Making the most of the Christmas downtime I turned my hand to a little carpentry, stone masonry and wildlife conservation. All in an afternoons work!
Long overdue for replacement I’d turned my attention to the windows on the first floor of the main house. I’d spent our first christmas here reglazing one of the frames and patching up the half rotted timber with some metal plates. This was only ever supposed to be a temporary patchup job and temporary it was… for three years!
I’ve previously installed other windows here and it’s a fairly easy job. Only difficulty being the fact that modern windows are square, my ancient apertures are not. Modern windows are uniform in size, the ancient oak lintel and granite facings were all hand cut to an approximate specification a couple of centuries ago. My windows are undoubtedly CNC machine routed and made to production line standards… getting the two to marry up is the tricky part.
First step. Buy your windows. The local DIY mega barn sells them for very reasonable prices. Each one of the window units was €107. Three matching units for the front of the house should see us right.
Off to a bad start at the shop because for reasons that I’m not exactly clear upon the sizes advertised by these people are not quite the same as the units themselves. If you’ve got a bit of margin for error then that’s fine but otherwise you’re in trouble. Unable to trust the guy in the store, I had to go into their stock area and physically measure the unit I wanted. It was 1cm shorter, though he swore blind it was what I was looking for and on that basis – I thought I could make them fit!
Next step. Out with the old frames. Managed to get all three out cleanly in one go. The old frame was oak, weighed a ton and might well see out it’s days in the garden as a few coldframes for bringing on some early spring veg.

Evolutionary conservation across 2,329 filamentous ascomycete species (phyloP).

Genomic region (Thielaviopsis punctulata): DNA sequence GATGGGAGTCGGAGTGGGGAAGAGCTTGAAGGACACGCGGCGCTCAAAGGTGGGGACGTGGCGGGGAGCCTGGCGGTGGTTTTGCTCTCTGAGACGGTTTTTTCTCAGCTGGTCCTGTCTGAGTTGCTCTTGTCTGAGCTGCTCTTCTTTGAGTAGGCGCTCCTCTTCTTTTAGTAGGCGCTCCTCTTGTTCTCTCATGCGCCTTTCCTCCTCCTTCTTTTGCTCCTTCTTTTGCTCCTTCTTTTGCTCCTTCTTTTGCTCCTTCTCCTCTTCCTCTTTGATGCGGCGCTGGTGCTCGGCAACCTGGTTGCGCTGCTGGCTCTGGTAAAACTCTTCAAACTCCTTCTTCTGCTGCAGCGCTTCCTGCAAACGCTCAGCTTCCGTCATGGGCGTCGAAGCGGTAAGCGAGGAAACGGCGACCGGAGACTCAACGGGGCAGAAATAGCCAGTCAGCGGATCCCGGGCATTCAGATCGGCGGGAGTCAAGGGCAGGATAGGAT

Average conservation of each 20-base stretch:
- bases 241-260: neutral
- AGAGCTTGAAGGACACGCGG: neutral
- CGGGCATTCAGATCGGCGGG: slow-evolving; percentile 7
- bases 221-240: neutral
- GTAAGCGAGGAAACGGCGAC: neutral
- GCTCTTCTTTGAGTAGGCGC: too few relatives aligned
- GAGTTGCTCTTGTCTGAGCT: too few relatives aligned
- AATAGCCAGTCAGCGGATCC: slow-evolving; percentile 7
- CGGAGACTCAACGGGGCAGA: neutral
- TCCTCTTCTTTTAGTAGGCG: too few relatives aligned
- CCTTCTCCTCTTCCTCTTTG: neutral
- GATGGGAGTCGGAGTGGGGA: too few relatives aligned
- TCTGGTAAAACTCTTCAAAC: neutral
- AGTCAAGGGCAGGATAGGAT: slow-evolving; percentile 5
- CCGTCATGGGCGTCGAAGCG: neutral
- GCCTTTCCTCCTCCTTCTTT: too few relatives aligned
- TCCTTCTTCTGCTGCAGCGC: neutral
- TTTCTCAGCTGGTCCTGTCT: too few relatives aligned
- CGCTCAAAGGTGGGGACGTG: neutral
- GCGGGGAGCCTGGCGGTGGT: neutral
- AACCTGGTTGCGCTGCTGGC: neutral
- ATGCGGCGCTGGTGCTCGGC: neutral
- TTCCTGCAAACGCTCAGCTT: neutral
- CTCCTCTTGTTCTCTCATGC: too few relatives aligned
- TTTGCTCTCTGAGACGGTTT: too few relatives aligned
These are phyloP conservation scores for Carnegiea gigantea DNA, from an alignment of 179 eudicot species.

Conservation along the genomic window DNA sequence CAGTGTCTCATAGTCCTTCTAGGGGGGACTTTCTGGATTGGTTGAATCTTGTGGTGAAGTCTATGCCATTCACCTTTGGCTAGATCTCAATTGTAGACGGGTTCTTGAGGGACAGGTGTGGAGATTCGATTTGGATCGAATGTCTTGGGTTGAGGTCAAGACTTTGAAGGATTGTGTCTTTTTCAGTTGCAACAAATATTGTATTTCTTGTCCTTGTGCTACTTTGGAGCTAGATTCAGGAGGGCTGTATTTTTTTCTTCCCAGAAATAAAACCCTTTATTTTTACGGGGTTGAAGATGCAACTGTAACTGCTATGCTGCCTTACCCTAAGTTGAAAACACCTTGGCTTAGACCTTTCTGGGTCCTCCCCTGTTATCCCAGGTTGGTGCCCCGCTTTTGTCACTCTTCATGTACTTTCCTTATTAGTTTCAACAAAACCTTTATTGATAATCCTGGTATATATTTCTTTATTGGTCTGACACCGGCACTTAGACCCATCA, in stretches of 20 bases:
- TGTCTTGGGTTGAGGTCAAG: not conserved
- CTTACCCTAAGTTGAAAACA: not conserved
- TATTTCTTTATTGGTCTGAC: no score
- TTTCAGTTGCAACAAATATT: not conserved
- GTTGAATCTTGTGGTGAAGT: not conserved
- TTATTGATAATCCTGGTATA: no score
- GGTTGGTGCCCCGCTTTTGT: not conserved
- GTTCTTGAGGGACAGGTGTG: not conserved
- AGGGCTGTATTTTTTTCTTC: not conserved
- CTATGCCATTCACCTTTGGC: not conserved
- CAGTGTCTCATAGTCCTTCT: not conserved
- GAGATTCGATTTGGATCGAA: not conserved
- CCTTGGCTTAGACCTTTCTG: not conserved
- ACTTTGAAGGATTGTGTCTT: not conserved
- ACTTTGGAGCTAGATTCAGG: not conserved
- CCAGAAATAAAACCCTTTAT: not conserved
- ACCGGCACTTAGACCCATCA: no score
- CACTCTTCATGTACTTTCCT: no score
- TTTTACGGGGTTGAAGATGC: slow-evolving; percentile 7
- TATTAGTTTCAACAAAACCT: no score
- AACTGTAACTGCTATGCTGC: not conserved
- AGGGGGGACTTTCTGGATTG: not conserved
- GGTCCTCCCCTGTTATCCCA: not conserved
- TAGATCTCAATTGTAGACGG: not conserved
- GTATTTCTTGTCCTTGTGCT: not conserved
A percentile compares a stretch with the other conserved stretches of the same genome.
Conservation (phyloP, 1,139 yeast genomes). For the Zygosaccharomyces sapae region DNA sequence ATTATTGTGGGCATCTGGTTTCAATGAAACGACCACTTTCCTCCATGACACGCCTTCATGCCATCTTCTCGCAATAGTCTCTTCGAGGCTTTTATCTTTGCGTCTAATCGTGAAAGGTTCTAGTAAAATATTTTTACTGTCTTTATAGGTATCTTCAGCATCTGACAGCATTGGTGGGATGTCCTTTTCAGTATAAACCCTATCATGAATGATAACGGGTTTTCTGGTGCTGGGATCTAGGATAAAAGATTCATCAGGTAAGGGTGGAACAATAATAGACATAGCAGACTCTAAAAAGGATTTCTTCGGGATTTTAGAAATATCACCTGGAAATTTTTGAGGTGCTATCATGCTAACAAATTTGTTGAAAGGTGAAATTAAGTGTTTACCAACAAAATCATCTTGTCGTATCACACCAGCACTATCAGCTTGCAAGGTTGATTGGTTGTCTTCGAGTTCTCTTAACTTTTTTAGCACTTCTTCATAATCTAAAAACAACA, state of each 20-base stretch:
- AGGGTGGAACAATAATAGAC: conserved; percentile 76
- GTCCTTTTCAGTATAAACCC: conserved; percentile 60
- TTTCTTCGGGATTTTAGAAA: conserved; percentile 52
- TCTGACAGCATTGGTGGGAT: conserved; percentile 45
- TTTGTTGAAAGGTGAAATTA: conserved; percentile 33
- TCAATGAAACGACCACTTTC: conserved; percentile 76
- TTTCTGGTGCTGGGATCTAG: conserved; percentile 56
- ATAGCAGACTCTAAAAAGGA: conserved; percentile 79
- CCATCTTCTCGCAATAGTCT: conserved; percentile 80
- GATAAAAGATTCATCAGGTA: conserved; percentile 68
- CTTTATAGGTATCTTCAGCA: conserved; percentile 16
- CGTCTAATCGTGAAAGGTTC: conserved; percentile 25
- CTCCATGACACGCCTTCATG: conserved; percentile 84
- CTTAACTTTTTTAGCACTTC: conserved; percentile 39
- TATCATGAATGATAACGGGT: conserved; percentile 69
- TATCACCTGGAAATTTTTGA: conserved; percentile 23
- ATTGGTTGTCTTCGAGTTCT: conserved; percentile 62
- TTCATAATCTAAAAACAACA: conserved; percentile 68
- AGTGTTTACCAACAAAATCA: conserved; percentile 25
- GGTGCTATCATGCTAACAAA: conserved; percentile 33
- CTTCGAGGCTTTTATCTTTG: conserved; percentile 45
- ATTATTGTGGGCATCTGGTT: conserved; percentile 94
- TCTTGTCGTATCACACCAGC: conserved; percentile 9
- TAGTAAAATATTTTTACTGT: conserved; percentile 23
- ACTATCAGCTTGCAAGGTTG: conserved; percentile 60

Installing the new frame in each window was a challenge. I had to disassemble the top and bottom bars, remove the fixing bolts, countersink them and then put it all back together again.
Intermediary step. Bat Rescue! Our grenier has on occasion been host to an assortment of birds, rodents, cats and assorted flotsam and jetsam of wildlife. I spotted one tiny leathery little bat crawling up behind one granite lintel and into a wallspace. He might well have made it through the old sizable gap in the frame but the new window would have trapped him in and sealed him up for good. So, with a little gentle coaxing he was encouraged into an impromptu bat-box and escorted to new digs on one of the barns! One bat saved!
Finishing the last frame as the sun set and that was it. Job done and not a bad afternoons work.
Now they just need a squirt of expanding foam sealant and an internal detail finishing and they’ll be good for years to come. They came with a ten year guarantee but when I consider that the old ones are probably a good 80/90/100 years old then it’s a moot point. I’ll be in the ground before they need replacing again. Good job really as it’ll be no joke trying to get them out again!